The question as to whether Islam is part of Europe or not - which is the subject of heated debates in Germany on the issues of nationality, headscarves, and whether Turkey should be allowed into the European Union - remains unanswered. And it will not be answered to the detriment of those that belong to the same collective as the perpetrators after this first major terrorist attack. At least not yet. But it won’t take ten attacks to change the situation either.

Koran cassettes as a lead

We are told that the greatest clue that the attacks were perpetrated by Islamists is a cassette with Koran verses that was found in a small van along with seven detonators and traces of explosives.

So the murderers listened to the Koran on the way to the sites of the attack. But maybe they didn’t listen to the cassette. Maybe they left it in the van on purpose as a single clue for the investigators and the public: no explanation, no reason; just the Koran.

When every jumped-up author in Germany who has just happened to read a newspaper article or, at most, one of the many dubious expert warnings written by people like Bassam Tibi, feels capable of giving a fatwa about the faith of my grandparents, whose tolerance is not committed to the spirit of western enlightenment and the General Declaration of Human Rights, but instead to the greatest spirit of all, that of the Almighty, I shrug my shoulders.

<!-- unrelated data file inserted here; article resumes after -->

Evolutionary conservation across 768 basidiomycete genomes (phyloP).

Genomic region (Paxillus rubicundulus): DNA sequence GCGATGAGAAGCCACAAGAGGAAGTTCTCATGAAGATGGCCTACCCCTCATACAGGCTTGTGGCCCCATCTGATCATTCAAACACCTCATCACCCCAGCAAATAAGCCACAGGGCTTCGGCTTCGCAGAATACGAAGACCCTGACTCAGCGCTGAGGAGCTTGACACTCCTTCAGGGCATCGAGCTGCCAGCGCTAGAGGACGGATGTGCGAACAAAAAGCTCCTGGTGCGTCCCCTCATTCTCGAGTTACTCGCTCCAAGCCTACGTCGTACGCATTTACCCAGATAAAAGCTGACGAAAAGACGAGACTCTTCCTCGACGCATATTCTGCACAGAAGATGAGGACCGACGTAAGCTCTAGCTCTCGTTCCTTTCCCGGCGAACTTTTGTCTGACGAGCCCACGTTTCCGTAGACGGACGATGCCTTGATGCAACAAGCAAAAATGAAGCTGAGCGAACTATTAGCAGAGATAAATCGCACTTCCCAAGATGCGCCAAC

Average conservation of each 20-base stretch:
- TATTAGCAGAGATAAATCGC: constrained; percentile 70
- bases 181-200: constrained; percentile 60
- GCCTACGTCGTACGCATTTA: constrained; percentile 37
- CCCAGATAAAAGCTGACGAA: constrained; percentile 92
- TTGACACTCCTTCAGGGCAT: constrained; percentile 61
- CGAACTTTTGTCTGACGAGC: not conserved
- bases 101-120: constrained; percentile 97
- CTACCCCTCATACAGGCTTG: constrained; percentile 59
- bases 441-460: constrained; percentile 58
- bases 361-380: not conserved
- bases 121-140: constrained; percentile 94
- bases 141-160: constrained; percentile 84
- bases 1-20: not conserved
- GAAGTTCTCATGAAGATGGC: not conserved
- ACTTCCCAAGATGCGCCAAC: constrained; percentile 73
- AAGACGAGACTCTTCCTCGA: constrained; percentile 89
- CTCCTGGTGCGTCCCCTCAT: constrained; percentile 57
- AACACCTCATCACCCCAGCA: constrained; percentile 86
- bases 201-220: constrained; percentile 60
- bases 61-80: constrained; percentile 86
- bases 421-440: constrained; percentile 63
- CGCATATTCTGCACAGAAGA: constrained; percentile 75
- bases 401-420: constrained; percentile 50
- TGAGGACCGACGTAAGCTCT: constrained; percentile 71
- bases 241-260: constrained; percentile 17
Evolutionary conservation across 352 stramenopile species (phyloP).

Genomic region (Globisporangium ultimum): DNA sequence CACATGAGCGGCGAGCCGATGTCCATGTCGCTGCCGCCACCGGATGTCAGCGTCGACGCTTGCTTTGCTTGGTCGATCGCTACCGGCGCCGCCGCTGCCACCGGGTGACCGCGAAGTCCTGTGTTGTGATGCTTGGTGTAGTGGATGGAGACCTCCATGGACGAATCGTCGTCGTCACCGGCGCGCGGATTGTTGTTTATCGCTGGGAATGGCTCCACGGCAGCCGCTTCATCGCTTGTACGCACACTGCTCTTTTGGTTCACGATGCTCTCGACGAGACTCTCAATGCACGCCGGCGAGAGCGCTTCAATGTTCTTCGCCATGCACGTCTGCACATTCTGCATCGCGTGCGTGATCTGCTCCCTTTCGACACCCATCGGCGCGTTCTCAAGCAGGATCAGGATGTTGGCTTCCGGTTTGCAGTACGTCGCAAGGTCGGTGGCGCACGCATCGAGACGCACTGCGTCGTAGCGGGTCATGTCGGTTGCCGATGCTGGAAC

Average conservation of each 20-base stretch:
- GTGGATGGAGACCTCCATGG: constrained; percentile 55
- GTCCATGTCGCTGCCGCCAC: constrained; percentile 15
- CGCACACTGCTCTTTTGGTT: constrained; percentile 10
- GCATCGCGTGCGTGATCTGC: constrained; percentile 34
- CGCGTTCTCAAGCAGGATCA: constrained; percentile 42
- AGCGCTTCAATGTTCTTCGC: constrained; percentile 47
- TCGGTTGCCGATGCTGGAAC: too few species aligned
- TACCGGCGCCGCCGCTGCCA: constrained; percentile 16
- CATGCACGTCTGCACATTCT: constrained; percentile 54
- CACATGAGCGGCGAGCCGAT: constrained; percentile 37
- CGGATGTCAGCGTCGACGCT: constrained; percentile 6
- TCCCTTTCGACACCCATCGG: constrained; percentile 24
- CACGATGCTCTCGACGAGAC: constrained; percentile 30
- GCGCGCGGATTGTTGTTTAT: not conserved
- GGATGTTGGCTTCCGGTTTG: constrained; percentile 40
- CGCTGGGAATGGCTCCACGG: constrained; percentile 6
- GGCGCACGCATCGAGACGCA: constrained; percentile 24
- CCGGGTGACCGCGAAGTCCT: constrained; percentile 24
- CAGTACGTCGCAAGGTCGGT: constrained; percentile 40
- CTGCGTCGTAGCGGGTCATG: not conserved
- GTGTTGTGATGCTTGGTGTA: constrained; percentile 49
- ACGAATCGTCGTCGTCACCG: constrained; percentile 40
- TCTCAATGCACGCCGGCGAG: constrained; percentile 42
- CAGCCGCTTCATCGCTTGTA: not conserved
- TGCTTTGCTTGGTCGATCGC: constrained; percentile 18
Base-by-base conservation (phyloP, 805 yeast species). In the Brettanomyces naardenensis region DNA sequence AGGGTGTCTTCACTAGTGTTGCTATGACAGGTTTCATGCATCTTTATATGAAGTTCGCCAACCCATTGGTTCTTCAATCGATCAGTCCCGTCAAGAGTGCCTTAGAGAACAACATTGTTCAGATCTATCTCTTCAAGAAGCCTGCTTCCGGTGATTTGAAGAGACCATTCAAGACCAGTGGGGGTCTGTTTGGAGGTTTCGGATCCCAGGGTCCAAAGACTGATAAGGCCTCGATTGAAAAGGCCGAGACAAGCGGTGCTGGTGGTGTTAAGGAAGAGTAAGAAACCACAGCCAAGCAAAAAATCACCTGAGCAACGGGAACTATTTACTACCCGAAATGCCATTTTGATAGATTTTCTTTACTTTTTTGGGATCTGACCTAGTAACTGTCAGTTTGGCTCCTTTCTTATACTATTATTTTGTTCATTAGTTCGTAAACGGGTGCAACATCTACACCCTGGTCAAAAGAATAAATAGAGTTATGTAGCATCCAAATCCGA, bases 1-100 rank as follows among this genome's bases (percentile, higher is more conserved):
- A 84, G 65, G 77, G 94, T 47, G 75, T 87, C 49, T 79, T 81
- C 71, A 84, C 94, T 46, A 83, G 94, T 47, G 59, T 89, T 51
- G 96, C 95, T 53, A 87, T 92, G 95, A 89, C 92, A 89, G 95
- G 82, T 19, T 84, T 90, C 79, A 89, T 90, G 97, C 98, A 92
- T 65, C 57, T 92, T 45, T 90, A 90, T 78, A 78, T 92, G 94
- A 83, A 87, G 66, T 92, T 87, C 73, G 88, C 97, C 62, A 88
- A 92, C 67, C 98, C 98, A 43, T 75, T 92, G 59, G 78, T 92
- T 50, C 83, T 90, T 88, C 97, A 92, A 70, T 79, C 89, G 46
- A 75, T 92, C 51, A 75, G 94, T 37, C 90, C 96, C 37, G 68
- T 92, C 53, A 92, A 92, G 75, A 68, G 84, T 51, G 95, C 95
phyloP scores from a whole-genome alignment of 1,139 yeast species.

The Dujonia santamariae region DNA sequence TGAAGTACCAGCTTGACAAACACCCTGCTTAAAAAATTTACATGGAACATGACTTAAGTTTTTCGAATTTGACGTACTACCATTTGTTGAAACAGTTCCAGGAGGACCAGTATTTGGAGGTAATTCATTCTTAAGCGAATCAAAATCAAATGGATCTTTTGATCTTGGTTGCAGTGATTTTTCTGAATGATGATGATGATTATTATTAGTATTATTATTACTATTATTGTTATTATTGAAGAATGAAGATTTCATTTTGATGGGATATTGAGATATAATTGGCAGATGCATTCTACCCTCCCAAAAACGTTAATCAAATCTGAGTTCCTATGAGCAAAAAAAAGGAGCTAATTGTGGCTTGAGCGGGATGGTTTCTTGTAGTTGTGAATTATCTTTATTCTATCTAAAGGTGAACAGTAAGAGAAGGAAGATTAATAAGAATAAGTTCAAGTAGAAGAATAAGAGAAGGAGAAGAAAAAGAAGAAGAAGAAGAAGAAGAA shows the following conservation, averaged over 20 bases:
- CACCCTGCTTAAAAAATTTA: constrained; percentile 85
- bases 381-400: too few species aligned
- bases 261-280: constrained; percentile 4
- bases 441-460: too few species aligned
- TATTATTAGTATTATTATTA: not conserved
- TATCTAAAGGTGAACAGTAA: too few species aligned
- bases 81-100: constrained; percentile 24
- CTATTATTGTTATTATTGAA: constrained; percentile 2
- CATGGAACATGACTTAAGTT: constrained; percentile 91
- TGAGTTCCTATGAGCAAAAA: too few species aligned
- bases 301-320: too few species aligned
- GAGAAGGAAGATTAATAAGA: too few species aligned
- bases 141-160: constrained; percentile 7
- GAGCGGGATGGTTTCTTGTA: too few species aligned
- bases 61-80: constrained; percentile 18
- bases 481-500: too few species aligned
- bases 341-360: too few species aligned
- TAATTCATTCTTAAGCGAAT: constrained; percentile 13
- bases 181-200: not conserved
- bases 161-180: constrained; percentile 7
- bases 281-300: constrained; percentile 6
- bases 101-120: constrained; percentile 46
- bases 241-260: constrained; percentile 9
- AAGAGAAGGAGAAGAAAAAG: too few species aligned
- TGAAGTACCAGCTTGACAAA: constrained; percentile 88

Moreover, the four or five Koran verses about the infidels and women that top the list of the most-cited Koran verses in letters from German readers leave me cold. It takes me no time at all to use arguments to defuse the scandalous aspect of these verses. Be that as it may, I cannot ignore the Koran cassette in the small van.

An Islam that portrays itself as the enemy

Almost all Muslims in this country and most experts in Islamic studies are angry about the distorted image of Islam that is being painted by the media.

However, this image would never have come to the fore were it not for the fact that numerous Muslims - terrorists, theologians, and heads of state - exactly fit the caricature of Islam that is so objectionable to the faithful and those who know Islam. There may indeed be people who consider Islam to be the enemy. But what is worse is that there is an Islam that portrays itself as the enemy.

I would like to know to which Koran reciters the murderers were listening in their van. It is highly unlikely that the cassette they left behind featured one of the particularly melodic reciters, whose popularity in the Arab world is only comparable to that of pop stars in the West.

Puritanical or Wahabite Islam, to which the murders probably belonged, on the other hand, consider such artistic interpretations of the word of God to be heresy.

However, Islamic tradition says that a divine peace - a sakeenah, which is something akin to the Jewish Shekinah - descends on all those who are present wherever the Koran is recited. This must also apply to Wahabite Koran recitations. I think that God himself will be left to explain just what happened to his divine peace in this case.

Navid Kermani

Published in the Süddeutsche Zeitung on 15 March 2004 © DIZ München GmbH

Translation from German: Aingeal Flanagan